October-November 2022 Advocate: Faculty Focus: Sue Broxholm

Faculty focus

Sue Broxholm, Skyline Math Professor, advocates for the end of the “Two-Tier system” that divides full-time and part-time faculty

Interview by Marianne Kaletzky, AFT 1493 Executive Secretary

Sue Broxholm has been teaching Math as a part-time instructor at Skyline College for over 20 years. In addition to teaching, Sue has been a long-time advocate and organizer for equitable pay, benefits and working conditions for part-time faculty.  In the interview below, Sue explains what the “Two-Tier system” is and why she has worked against it, as well as sharing a little bit about herself, including a surprise personal connection to Albert Einstein.

Sue Broxholm

You’ve done a lot of advocacy to draw attention to the inequity of something called the “Two-Tier system” in higher education. What is the two-tier system? And what are some of the problems with it?

The two-tier labor system creates two different pay and benefit structures (or lack thereof) for existing and future employees.  Workers oppose the policy for several reasons, including that it creates disparities among workers for essentially doing the same job which can hurt morale and create animosity. At the community college level, two-tier refers to the division between full-time/tenure and part-time/adjunct faculty labor.

In all sorts of workplaces, from Nabisco and Kellogg to John Deere and Kaiser Permanente, employees have been united in their opposition to a two-tier benefit and wage system.  It’s time for community colleges to join the rest of the country in achieving normal equity for their workers.

Additionally, at California community colleges there is no real pathway to the upper tier.  Sadly, in our district there is not a strong record of promoting from within.  According to San Mateo District’s Human Resources department, only about 60% of full-time positions are filled internally.  Thus, we have many people of proven worth who have been stuck in lower positions for years.  After a while many adjuncts don’t even bother applying for full-time positions anymore.  In fact, there is no guarantee of an interview for someone who has been working in the district for years with good reviews when a full-time position opens up.  It’s unfair, terrible for morale, and a waste of human capital.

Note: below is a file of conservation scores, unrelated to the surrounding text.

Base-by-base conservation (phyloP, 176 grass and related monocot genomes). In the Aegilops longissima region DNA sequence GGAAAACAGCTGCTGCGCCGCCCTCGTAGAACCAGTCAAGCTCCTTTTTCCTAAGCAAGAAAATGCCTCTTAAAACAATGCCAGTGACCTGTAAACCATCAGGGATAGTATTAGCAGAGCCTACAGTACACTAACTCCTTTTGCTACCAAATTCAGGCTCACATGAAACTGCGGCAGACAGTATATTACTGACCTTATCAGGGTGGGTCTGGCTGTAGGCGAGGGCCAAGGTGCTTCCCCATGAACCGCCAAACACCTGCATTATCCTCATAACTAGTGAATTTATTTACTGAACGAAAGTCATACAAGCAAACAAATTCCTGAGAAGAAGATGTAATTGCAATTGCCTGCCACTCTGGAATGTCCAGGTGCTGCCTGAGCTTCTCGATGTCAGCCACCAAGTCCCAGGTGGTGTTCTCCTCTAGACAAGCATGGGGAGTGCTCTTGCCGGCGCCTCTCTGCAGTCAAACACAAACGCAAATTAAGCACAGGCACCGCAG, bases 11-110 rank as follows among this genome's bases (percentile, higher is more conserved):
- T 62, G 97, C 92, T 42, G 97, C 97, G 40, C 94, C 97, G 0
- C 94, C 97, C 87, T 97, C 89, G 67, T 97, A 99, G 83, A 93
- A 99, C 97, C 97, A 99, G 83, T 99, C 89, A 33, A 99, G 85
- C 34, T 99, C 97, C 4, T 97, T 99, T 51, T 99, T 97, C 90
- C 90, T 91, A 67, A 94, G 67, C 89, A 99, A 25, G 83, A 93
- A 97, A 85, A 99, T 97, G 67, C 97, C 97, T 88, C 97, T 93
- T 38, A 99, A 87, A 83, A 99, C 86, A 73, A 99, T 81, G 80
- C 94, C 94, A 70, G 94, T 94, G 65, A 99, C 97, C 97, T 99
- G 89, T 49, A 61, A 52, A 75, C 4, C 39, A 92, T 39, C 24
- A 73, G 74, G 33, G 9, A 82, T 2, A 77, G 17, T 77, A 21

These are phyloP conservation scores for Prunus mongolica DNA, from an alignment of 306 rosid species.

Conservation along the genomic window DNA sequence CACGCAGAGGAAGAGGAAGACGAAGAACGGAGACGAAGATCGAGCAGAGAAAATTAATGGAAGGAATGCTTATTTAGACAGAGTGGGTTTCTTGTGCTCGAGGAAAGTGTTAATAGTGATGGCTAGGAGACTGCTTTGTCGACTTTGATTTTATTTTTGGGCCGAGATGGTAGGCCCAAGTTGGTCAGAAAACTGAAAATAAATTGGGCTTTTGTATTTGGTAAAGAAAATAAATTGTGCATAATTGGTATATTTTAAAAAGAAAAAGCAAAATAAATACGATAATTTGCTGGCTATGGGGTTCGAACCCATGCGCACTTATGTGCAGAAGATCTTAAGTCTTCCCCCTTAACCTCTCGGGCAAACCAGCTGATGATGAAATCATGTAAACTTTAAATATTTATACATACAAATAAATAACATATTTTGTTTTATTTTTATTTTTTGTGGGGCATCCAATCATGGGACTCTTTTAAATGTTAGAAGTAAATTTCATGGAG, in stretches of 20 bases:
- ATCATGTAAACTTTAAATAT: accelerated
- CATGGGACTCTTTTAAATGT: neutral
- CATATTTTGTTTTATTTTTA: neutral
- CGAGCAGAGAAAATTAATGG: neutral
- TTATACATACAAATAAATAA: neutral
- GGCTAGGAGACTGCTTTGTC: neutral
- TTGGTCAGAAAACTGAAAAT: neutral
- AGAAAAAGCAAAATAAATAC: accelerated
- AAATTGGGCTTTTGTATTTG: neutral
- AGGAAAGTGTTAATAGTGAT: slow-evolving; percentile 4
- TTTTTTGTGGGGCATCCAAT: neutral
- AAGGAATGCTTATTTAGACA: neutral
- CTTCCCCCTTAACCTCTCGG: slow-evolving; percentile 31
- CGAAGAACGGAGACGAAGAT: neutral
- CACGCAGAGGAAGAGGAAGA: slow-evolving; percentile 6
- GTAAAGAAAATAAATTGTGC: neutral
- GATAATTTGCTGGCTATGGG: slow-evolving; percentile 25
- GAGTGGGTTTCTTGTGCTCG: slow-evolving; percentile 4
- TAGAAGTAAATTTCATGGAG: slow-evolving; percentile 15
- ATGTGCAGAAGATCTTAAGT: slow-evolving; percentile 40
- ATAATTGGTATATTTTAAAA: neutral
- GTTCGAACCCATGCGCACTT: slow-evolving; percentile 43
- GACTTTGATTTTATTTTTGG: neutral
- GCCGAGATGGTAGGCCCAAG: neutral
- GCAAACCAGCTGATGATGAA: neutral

Tell us about some of the work you’ve done to achieve equity for part-timers, either in our union or elsewhere.

I have been involved in union meetings in which part-time issues were at the forefront.  I’ve also talked to administrators about the problems with the two-tier system and how important it is to get rid of it.  I’ve also gone to conferences put on by other faculty organizations such as Faculty Association of California Community Colleges (FACCC) and California Federation of Teachers (CFT).  Additionally, I have been serving on the Executive Committee of California Part-time Faculty Association (CPFA).

I have made several trips to Sacramento with colleagues and friends or by myself, to hand out fliers to people who work in the Capitol, legislators, and to the public about abolishing the two-tier labor system for community college faculty.  I have been heartened by how the public enthusiastically agrees with this goal!

Sue (at left above) joins other AFT 1493 members (l. to r., Marianne Kaletzky, Monica Malamud, Jessica Silver-Sharp and Timothy Rottenberg) at a CFT Lobby Day in Sacramento, during which they met with legislators to advocate for part-time issues–including asking them to support the $200 million for part-time healthcare–which was eventually passed!


According to a report by the American Academy of University Professors, as of Fall 2019, 63% percent of faculty members in higher ed across the country were contingent faculty (adjuncts and/or part-timers), compared to just 37% tenured or on the tenure track. In our District, more than half of faculty are part-timers. Colleges and universities have become so dependent on adjuncts who have unstable, low-paying appointments, and the two-tier system has become so deeply entrenched. Is there really a way out? Are there any good models of institutions that have abolished the two-tier system?